Get our best delivered to your inbox.
Then again, maybe it’s more realistic to view our gathering from a more modest perspective. The one hour our small band spent proclaiming our rejection of what we view as illegal and institutionalized murder, was a drop on a scale that is overwhelmingly offset by the entrepreneurs of war toward the side of injustice. Those who support drone warfare flood millions via the US media with a hundred pro-war messages a day for every minute we stood at that gate.
Daunting indeed, but there we were, humbly banded together, devoting a bit of our precious time to trying to solve a cypher whose key will surely only be revealed by either a true miracle, an epic amount of compounding serendipity or ages of enlightened human evolution.
And yet, it didn’t feel even a little bit right to call it either hopeless or pointless. In fact, my overriding emotions as I accepted the logic of the situation were peace and serenity. I hadn’t come with any delusions anyway. Like many of us, I know firsthand the enormity of the war machine and the mindless momentum of its consumption and destruction.
My thoughts returned back to the scene in front of me. I watched the children throw snowballs and hold signs with their mitten covered hands. I remembered the stories of the children in the war zones; the ones that live each day of their lives with drones hovering above. I thought about the ones who were in the “wrong place at the wrong time” and were indiscriminately killed by the same drone operators that ignored us as they returned to their war.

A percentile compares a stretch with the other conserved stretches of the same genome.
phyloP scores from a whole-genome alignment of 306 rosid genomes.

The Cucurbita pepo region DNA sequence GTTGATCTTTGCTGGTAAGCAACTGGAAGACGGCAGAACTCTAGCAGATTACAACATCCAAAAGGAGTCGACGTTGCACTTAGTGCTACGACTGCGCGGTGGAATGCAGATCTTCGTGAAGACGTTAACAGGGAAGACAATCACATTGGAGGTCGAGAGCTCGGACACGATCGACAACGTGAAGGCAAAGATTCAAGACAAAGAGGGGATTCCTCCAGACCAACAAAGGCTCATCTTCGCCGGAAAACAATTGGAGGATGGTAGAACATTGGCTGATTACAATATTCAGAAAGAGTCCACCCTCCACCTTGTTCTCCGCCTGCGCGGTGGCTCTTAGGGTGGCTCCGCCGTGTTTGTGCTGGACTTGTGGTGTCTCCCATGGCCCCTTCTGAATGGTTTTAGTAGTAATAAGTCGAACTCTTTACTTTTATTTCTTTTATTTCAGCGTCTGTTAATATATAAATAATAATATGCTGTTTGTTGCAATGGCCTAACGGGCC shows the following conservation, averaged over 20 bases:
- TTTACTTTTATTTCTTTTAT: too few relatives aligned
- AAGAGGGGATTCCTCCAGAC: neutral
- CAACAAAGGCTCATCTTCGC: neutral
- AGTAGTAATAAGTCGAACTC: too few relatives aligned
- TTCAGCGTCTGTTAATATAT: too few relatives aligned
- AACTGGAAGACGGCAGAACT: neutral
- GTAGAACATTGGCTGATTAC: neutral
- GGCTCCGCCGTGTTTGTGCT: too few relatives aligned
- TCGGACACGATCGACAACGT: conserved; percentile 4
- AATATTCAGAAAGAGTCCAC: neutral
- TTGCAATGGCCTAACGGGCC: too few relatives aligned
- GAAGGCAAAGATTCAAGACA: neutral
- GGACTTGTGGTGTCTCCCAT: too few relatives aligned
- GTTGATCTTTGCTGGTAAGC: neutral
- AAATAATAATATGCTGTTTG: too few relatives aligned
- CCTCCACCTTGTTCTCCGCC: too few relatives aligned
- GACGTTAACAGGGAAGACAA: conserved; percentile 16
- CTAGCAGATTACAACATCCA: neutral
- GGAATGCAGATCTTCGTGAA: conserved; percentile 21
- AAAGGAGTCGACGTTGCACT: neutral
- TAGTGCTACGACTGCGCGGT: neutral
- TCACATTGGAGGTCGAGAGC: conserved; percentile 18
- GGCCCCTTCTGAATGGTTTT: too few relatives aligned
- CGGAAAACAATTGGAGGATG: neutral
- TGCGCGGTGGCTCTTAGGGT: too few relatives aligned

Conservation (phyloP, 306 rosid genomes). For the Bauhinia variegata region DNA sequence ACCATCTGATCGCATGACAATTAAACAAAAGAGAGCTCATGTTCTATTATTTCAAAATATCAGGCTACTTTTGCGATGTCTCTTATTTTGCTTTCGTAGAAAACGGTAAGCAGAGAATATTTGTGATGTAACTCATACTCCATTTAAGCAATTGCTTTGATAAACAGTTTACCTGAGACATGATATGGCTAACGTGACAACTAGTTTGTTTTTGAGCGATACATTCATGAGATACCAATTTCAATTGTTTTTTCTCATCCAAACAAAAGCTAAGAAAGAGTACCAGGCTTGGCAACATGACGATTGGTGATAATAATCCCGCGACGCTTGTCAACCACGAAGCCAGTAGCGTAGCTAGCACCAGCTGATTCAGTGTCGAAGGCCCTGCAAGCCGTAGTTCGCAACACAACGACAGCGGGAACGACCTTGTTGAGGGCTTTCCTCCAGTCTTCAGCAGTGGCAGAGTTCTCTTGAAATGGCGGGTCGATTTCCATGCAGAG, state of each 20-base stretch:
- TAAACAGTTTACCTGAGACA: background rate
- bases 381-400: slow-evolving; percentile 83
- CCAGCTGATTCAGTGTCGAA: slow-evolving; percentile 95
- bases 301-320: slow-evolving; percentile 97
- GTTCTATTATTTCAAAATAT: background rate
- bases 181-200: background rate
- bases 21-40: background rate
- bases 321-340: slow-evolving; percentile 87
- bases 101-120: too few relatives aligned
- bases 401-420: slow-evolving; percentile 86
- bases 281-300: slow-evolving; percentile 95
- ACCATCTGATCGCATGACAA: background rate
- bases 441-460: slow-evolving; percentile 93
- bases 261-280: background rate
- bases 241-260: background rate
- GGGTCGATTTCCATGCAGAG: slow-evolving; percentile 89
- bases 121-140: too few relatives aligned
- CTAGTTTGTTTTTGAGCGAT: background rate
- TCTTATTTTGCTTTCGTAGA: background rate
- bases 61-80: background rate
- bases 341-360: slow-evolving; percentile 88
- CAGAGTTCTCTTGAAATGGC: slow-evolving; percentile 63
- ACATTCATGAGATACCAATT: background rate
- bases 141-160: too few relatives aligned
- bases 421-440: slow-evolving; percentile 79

The personal belief that drove me to turn my back on the war machine and landed me on that roadside occurred to me again: there is no difference between my family and those killed by drone operators. There are no differences between my son and 6th Grader Mohammed Saleh Qayed Taeiman, who was killed by a drone strike in Yemen earlier this year - the latest of dozens of children that have been murdered in US drone strikes in Yemen since 2002. Nor is there a difference between my community in Pontiac, Michigan and the communities of the people that live with the terror of drones every day. And since there is no difference between us, our children are their children, our voices are their voices and their tragedies are ours. We the people isn’t just a turn of phrase, it’s an inviolable reality of human life on earth: we are all fundamentally here together.
Or, as President Obama, the Commander in Chief of U.S. Drone Warfare, succinctly stated: “There is no us and them, only us.”
The only borders that truly separate us are the ones we construct in our own minds. None of the superficial differences we perceive with our senses justify a disparate application of fundamental human rights. However, both consciously and subconsciously, the inverse belief permeates our military actions, the propaganda that supports it and the resulting public discourse. A schoolboy in Iowa has no more of a right to life and liberty than a 6th grader in Yemen. Yet, dropping a bomb on the former to kill his criminal brother would be front page news in every media outlet in the country, if not the world. Meanwhile, the US media barely acknowledges Mohammed’s story or any of the dozens like it.
Luckily, there are no drones that hover in the skies above me today. It’s this accident of geography that allows me to protest safely as my children play in the snow, while our brothers and sisters downrange from the drones can only pray that firebombs are not dropped on them from thousands of miles away by someone behind a computer screen sipping a latte. Since they can’t be here to remind the soldiers – and the rest of us far removed from the war zone - that they are also sentient beings with a right to life, we have to do it for them. Even if it’s drop by drop, one hour at a time.